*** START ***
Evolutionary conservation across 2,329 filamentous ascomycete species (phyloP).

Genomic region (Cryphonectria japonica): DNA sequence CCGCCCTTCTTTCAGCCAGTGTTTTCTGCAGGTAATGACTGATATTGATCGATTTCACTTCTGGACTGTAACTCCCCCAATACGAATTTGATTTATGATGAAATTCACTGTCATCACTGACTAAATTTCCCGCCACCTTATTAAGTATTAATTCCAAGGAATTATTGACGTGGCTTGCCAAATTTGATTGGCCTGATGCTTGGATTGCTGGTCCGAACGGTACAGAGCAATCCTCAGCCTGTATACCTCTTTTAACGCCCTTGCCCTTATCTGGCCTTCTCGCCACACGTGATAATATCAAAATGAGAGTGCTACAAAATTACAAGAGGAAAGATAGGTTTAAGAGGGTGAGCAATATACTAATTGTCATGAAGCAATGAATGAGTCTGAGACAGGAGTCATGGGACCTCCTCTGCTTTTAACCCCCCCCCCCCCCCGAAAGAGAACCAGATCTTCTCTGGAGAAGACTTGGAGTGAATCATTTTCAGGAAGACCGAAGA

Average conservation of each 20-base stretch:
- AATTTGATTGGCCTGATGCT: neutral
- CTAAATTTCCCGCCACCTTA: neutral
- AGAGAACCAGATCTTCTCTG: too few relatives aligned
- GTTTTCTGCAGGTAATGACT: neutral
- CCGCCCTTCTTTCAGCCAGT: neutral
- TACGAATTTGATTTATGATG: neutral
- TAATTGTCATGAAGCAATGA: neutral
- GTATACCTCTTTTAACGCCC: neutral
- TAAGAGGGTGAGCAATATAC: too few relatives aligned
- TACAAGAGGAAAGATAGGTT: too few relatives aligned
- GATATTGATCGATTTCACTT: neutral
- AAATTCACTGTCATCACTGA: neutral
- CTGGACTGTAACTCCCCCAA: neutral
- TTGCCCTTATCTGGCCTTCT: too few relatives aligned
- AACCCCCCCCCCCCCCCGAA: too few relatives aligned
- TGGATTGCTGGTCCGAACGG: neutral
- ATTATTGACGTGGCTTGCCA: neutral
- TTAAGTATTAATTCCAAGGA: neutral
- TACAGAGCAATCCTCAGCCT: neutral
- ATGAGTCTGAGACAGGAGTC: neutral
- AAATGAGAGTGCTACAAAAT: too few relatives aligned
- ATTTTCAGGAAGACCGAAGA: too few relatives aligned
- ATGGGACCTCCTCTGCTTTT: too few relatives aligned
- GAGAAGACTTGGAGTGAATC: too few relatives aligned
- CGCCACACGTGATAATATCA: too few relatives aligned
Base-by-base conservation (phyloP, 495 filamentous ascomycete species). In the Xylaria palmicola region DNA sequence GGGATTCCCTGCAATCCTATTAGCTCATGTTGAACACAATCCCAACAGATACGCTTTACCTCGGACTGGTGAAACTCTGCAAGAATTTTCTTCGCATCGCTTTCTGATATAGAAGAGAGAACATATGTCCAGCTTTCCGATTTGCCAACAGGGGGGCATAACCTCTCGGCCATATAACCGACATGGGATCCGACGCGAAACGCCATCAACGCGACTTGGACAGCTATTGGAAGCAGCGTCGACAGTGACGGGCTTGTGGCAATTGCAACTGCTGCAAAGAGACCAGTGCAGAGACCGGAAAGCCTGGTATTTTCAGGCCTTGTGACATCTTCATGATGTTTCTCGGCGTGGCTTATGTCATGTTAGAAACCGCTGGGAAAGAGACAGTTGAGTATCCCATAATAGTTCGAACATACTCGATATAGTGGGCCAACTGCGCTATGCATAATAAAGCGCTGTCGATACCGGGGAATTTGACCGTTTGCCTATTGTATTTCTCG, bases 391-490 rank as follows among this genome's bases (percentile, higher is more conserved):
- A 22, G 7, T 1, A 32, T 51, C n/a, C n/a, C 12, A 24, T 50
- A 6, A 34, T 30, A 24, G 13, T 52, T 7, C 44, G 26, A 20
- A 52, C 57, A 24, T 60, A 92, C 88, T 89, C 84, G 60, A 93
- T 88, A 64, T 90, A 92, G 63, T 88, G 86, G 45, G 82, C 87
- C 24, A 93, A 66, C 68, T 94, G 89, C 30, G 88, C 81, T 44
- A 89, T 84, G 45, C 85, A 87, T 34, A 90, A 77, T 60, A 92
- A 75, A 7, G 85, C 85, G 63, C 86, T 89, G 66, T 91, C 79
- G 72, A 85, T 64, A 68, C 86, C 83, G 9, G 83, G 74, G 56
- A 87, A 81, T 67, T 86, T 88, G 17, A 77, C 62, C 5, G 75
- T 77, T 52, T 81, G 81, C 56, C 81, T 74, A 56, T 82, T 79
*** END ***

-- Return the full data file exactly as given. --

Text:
Evolutionary conservation across 2,329 filamentous ascomycete species (phyloP).

Genomic region (Cryphonectria japonica): DNA sequence CCGCCCTTCTTTCAGCCAGTGTTTTCTGCAGGTAATGACTGATATTGATCGATTTCACTTCTGGACTGTAACTCCCCCAATACGAATTTGATTTATGATGAAATTCACTGTCATCACTGACTAAATTTCCCGCCACCTTATTAAGTATTAATTCCAAGGAATTATTGACGTGGCTTGCCAAATTTGATTGGCCTGATGCTTGGATTGCTGGTCCGAACGGTACAGAGCAATCCTCAGCCTGTATACCTCTTTTAACGCCCTTGCCCTTATCTGGCCTTCTCGCCACACGTGATAATATCAAAATGAGAGTGCTACAAAATTACAAGAGGAAAGATAGGTTTAAGAGGGTGAGCAATATACTAATTGTCATGAAGCAATGAATGAGTCTGAGACAGGAGTCATGGGACCTCCTCTGCTTTTAACCCCCCCCCCCCCCCGAAAGAGAACCAGATCTTCTCTGGAGAAGACTTGGAGTGAATCATTTTCAGGAAGACCGAAGA

Average conservation of each 20-base stretch:
- AATTTGATTGGCCTGATGCT: neutral
- CTAAATTTCCCGCCACCTTA: neutral
- AGAGAACCAGATCTTCTCTG: too few relatives aligned
- GTTTTCTGCAGGTAATGACT: neutral
- CCGCCCTTCTTTCAGCCAGT: neutral
- TACGAATTTGATTTATGATG: neutral
- TAATTGTCATGAAGCAATGA: neutral
- GTATACCTCTTTTAACGCCC: neutral
- TAAGAGGGTGAGCAATATAC: too few relatives aligned
- TACAAGAGGAAAGATAGGTT: too few relatives aligned
- GATATTGATCGATTTCACTT: neutral
- AAATTCACTGTCATCACTGA: neutral
- CTGGACTGTAACTCCCCCAA: neutral
- TTGCCCTTATCTGGCCTTCT: too few relatives aligned
- AACCCCCCCCCCCCCCCGAA: too few relatives aligned
- TGGATTGCTGGTCCGAACGG: neutral
- ATTATTGACGTGGCTTGCCA: neutral
- TTAAGTATTAATTCCAAGGA: neutral
- TACAGAGCAATCCTCAGCCT: neutral
- ATGAGTCTGAGACAGGAGTC: neutral
- AAATGAGAGTGCTACAAAAT: too few relatives aligned
- ATTTTCAGGAAGACCGAAGA: too few relatives aligned
- ATGGGACCTCCTCTGCTTTT: too few relatives aligned
- GAGAAGACTTGGAGTGAATC: too few relatives aligned
- CGCCACACGTGATAATATCA: too few relatives aligned
Base-by-base conservation (phyloP, 495 filamentous ascomycete species). In the Xylaria palmicola region DNA sequence GGGATTCCCTGCAATCCTATTAGCTCATGTTGAACACAATCCCAACAGATACGCTTTACCTCGGACTGGTGAAACTCTGCAAGAATTTTCTTCGCATCGCTTTCTGATATAGAAGAGAGAACATATGTCCAGCTTTCCGATTTGCCAACAGGGGGGCATAACCTCTCGGCCATATAACCGACATGGGATCCGACGCGAAACGCCATCAACGCGACTTGGACAGCTATTGGAAGCAGCGTCGACAGTGACGGGCTTGTGGCAATTGCAACTGCTGCAAAGAGACCAGTGCAGAGACCGGAAAGCCTGGTATTTTCAGGCCTTGTGACATCTTCATGATGTTTCTCGGCGTGGCTTATGTCATGTTAGAAACCGCTGGGAAAGAGACAGTTGAGTATCCCATAATAGTTCGAACATACTCGATATAGTGGGCCAACTGCGCTATGCATAATAAAGCGCTGTCGATACCGGGGAATTTGACCGTTTGCCTATTGTATTTCTCG, bases 391-490 rank as follows among this genome's bases (percentile, higher is more conserved):
- A 22, G 7, T 1, A 32, T 51, C n/a, C n/a, C 12, A 24, T 50
- A 6, A 34, T 30, A 24, G 13, T 52, T 7, C 44, G 26, A 20
- A 52, C 57, A 24, T 60, A 92, C 88, T 89, C 84, G 60, A 93
- T 88, A 64, T 90, A 92, G 63, T 88, G 86, G 45, G 82, C 87
- C 24, A 93, A 66, C 68, T 94, G 89, C 30, G 88, C 81, T 44
- A 89, T 84, G 45, C 85, A 87, T 34, A 90, A 77, T 60, A 92
- A 75, A 7, G 85, C 85, G 63, C 86, T 89, G 66, T 91, C 79
- G 72, A 85, T 64, A 68, C 86, C 83, G 9, G 83, G 74, G 56
- A 87, A 81, T 67, T 86, T 88, G 17, A 77, C 62, C 5, G 75
- T 77, T 52, T 81, G 81, C 56, C 81, T 74, A 56, T 82, T 79